Palestinian minister says ceasefire in Gaza is ‘not enough’

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Palestinian Minister Says Ceasefire In Gaza Is ‘Not Enough’ Palestinian Minister Says Ceasefire In Gaza Is ‘Not Enough’
Children wave Palestinian flags during a protest supporting the children in Gaza, in the West Bank city of Ramallah, © AP/Press Association Images
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By Edith Lederer, Associated Press

Palestine’s top diplomat said a ceasefire in Gaza is “not enough at all” and the world must now tackle the difficult issues of Jerusalem’s future and achieving an independent Palestinian state.

Riad Al-Malki told reporters at an emergency meeting of the UN General Assembly on the conflict that while a ceasefire is good it does not address “the core issue” that started the violence.

He said that is Jerusalem, citing the “desecration” by Israeli soldiers and settlers of the Al-Aqsa mosque, Islam’s third holiest site, and the Israeli policy of evicting Palestinians from their homes in the city’s different neighbourhoods including Sheikh Jarra.

Mr Al-Malki accused Israel of intending to erase the multi-cultural, multi-religious character of the city of Jerusalem, saying: “We are opposed to that, we reject that, and we’ll keep working to prevent that from happening.”

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(AP Graphics)

He said the overwhelming messages from the meeting were not only “condemning Israeli atrocities and crimes” in Gaza but reminding the world of the need to care for and defend Jerusalem and to work for the establishment of an independent Palestinian state.

Mr Al-Malki said: “Today’s events here in the General Assembly and what has been happening has refocused the attention again on the issue of Palestine.”

He added Israel’s normalisation of relations with some Arab countries including the United Arab Emirates and Bahrain, does not waive the questions of the future of Jerusalem and a Palestinian state.

He said: “To the contrary, we see today that the issue of Palestine and the Palestinian question, the issue of Jerusalem and the occupation of Jerusalem, is the most important issue for all Muslims and Arabs and the world alike.

“We want to see the Palestinian people free and also living in their own independent Palestinian state with east Jerusalem as its capital.”

The last direct talks between Israel and the Palestinians took place in 2014. The Palestinians broke off relations with former US president Donald Trump’s administration in December 2017 after he after he recognised Jerusalem as Israel’s capital.

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People inspect a hole and the rubble of destroyed residential building which was hit by Israeli airstrikes, in Gaza City (Adel Hana/AP)

Mr Trump further angered the Palestinians by presenting a two-state peace plan that would have required significant Palestinian concessions on territory and sovereignty, moved the US Embassy there from Tel Aviv, cut off aid to the Palestinian Authority and rescinded a longstanding legal opinion that Israeli settlement activity is illegitimate under international law.

President Joe Biden won initial but cautious plaudits from Mideast analysts when he rejected the Trump administration’s unabashedly pro-Israel stance and tentatively embraced the Palestinians by restoring aid and diplomatic contacts.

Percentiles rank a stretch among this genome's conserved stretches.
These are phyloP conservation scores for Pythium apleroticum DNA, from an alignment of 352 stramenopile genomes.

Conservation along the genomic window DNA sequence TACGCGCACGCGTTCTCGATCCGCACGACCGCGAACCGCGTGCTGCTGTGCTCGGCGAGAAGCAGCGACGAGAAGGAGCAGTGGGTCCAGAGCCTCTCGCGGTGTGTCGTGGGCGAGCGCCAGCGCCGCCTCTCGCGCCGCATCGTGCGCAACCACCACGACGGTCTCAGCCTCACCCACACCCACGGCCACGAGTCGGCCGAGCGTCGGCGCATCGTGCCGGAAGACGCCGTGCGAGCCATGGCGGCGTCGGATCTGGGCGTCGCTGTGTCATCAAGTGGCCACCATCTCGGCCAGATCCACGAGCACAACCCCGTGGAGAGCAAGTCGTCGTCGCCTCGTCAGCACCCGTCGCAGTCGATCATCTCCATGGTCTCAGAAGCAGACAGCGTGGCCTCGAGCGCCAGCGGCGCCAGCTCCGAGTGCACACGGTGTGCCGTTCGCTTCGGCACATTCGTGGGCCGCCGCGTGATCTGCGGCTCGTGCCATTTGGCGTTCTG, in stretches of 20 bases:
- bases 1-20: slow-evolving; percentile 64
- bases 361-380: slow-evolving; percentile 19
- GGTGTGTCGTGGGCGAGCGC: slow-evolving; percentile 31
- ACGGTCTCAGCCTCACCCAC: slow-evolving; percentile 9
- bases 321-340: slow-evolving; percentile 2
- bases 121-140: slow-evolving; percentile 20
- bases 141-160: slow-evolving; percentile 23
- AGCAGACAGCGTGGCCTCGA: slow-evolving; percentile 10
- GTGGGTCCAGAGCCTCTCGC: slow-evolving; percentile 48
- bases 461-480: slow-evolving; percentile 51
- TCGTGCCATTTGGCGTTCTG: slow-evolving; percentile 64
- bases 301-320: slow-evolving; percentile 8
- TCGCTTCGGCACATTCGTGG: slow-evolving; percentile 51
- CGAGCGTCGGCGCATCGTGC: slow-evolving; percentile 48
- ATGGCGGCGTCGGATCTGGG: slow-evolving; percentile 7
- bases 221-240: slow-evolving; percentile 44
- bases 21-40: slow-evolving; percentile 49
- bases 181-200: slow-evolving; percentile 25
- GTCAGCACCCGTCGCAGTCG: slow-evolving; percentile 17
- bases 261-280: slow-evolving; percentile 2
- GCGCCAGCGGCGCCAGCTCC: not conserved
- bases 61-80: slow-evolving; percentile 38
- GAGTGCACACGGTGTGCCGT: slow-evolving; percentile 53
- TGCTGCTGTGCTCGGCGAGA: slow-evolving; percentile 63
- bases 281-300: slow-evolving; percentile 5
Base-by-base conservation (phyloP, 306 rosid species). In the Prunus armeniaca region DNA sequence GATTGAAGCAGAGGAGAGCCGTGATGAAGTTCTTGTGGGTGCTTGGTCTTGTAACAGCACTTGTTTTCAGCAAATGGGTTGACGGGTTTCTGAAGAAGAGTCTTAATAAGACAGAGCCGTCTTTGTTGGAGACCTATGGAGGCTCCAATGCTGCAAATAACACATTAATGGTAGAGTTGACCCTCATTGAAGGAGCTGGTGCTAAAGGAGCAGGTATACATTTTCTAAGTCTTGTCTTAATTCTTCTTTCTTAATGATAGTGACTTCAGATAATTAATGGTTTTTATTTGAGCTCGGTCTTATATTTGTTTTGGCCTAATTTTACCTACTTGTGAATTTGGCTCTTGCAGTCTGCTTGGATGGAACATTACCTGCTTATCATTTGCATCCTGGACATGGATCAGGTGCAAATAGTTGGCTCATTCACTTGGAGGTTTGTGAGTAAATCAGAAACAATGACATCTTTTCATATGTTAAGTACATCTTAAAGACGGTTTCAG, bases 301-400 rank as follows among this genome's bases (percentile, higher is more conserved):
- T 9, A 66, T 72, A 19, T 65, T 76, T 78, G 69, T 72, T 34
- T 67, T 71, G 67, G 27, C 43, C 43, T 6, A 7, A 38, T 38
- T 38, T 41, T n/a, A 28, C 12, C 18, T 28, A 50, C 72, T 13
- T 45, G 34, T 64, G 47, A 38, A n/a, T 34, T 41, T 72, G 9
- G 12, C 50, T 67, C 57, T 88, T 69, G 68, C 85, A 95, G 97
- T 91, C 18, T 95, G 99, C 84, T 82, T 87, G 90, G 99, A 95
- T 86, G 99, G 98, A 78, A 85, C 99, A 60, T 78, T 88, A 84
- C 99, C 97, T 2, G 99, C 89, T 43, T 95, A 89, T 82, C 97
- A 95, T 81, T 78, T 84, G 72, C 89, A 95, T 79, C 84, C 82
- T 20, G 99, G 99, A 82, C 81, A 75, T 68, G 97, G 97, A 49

But he also retained key elements of Mr Trump’s policies, including on settlements.

In the past two weeks, the US blocked four attempts by the UN Security Council to demand an end to the Israeli-Hamas conflict, saying a statement could interfere with diplomatic efforts.

US Ambassador Linda Thomas-Greenfield told the assembly meeting: “I don’t believe there is any country working more urgently or fervently toward peace.”

UN Secretary-General Antonio Guterres told reporters after Israel and Hamas agreed to a ceasefire that Israel and the Palestinians have a responsibility to observe it and “to start a serious dialogue to address the root causes of the conflict”.

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Whether a serious effort takes place to try to revive efforts to end the decades-old Palestinian-Israeli conflict remains to be seen.


The ceasefire came after 11 days of intense fighting (Hatem Moussa/AP)

Mr Guterres underscored the UN’s commitment to work with Israelis and Palestinians to return to peace negotiations, including through the Quartet of Mideast mediator — the UN, US, European Union and Russia.

Ms Thomas-Greenfield said the Biden administration is “committed to working with other members of the international community over the long term to create the conditions for a lasting and sustainable peace”.

Israel’s ambassador to the UN and the US, Gilad Erdan, accused the General Assembly of “hypocrisy” on Thursday for supporting and not condemning Hamas, which does not accept Israel’s right to exist.

He referred to Palestinian President Mahmoud Abbas’ announcement in late April that the first Palestinian elections in 15 years would be delayed.

Mr Abbas cited a dispute with Israel to call off a vote in which his fractured Fatah party was expected to suffer another embarrassing defeat to the Hamas militant group. Hamas called the move a “coup”.

Mr Erdan said: “If this institution strengthens Hamas, it will make the possibility of Hamas replacing the Palestinian Authority much more likely and eliminate the chance of future dialogue between Israelis and Palestinians.

“There is nothing to discuss with a terror organisation committed to your annihilation, nothing.”

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